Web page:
To illustrate: once Jon realizes he has to get help from somewhere to advance in the game, the free way to do so is pull in a friend with the pre-worded invited: “Glenn – Jon just sent you a cow, will you help him out?”. Jon receives benefit from Glenn’s signup & future help, and Glenn feels an obligation to help out Jon, who’s already given him this free cow, and asked Glenn in public (on Glenn’s facebook wall!) to reciprocate. Don’t be a jerk, Glenn. Jeez.
Another interesting example is the file-sharing feature of Dropbox. In order for Glenn to send a file to Jon, he simply clicks “share”, enters Jon’s email address, and then Jon receives an email telling him to sign up as a Dropbox customer to receive the file. Both the sharer and recipient get value, and Dropbox gets its new user.
Many of You & I Benefit
This is a major factor that helped social networks like Facebook, Twitter, and LinkedIn take off.
When you first joined Facebook, it’s likely because you either wanted to see your friends’ pictures or what they were up to (content), or your friends asked you to join so they could follow you (more content). The more friends you have on Facebook, the more value it provides to you, so you try to get as many people 1) on Facebook and 2) actively sharing as possible.
This includes bugging people to post pictures and even the original “poke” to get them to respond and engage. “Likes” and “comments” on content are almost a goal in themselves, as people try to post valuable status updates or videos to get as many pats-on-the-back from the community as possible.
In the biggest examples of this model, the drivers tend to be the desires to increase content and get social approval.
We All Benefit
This is why Groupon is the fastest growing company ever. With Facebook, there is an unbounded problem: if more people share, you get a better experience. With Groupon, there is a light at the end of the tunnel – you know how many people are needed, and you know the reward.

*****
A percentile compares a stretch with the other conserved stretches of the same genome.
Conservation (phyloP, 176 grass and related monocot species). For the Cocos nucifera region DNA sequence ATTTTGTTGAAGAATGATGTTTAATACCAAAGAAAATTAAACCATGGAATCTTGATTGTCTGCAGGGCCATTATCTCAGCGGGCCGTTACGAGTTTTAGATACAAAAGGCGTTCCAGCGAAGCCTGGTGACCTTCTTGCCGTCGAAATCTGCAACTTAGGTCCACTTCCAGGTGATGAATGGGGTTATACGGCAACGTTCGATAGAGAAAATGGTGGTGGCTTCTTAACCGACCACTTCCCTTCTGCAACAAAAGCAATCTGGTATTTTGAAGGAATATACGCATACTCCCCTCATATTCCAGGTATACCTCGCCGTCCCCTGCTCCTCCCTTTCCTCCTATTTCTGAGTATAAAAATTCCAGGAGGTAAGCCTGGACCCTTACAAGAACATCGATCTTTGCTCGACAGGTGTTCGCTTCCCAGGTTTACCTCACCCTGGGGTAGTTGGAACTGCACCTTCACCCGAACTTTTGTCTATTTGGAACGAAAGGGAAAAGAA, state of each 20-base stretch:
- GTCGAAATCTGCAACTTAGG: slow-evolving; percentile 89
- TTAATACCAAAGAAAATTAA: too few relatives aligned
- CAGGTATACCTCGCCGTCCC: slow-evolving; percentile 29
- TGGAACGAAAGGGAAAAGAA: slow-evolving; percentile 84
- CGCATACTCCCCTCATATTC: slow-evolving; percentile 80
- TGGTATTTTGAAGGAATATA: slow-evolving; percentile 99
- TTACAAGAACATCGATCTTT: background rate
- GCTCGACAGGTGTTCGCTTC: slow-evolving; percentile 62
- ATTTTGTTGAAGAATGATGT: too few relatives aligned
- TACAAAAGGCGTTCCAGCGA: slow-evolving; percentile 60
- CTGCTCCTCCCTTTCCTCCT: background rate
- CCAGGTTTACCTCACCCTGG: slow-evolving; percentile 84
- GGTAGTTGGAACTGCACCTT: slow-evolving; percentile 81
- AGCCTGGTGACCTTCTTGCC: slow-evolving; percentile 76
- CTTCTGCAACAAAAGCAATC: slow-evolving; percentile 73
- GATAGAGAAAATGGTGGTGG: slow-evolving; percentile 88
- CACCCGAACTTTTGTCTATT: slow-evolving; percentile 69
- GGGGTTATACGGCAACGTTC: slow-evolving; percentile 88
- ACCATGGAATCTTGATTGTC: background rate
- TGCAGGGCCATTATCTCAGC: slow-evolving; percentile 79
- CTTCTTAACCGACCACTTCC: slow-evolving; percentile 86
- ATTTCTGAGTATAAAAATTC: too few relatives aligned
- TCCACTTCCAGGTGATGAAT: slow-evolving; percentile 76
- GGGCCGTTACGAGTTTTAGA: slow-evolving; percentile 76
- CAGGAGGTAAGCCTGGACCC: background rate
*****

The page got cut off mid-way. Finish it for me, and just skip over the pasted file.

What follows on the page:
Reasonable Goal-Setting: Imagine a boss saying “you’ll get paid more if you work hard for a long time” vs. “if you finish this blog post by tomorrow, I’ll give you $100”. It’s uncertain what the outcome is for the first request, but it’s pretty obvious what it would be for the latter.
Mutual & Broad Participation Required: Not only that, but you MUST share with a BUNCH of people NOW and you ALL get benefit. No one benefits if everyone doesn’t participate. Not only does the experience improve with more people, but if someone is asked to help, there’s an obligation not to ruin it for everybody.
Effective Customer Targeting: Furthermore, if a user is trying to get a deal on Groupon, he’s going to target the people most likely to sign-up for a particular promotion.
As you can see from all of these examples, there are a number of components to improving virality. In general, help both the sharer and recipient, and push them to act through some benefit and/or the desire for social approval.
OK FINE, “QUALITY” IS IMPORTANT TOO
…but I’d focus on Value Added.
This includes both the size of the audience (potential reach), and how much benefit do they get (quality).
Obviously, viral videos do well because they are quality (of some sort) content, that a huge number of people want to see. On the other end of the spectrum, a miracle drug for a serious, yet-unaddressed disease, doesn’t need a large sales force – those in need will find it.
Notes on value added:
- It can be purely positive or anti-negative – Funny video vs. medicine
- Narcissism adds value – “I like showing how awesome I am”
- Giving adds value – “I feel good helping my friend” (or “I’ll get returns in the future”)
- Value altered by timing – Send a link when a user needs the product
We’ve all heard about the usual suspects going viral with quality content, but I want to reiterate that Sharing Friction and Reciprocity are the unsung heroes of viral strategy.
While you’ve already determined your target audience and are striving to create quality content, eliminating friction and raising reciprocity can really boost your virality.
Have thoughts on what you think REALLY makes something viral? Good examples I should add? Let me know in the comments!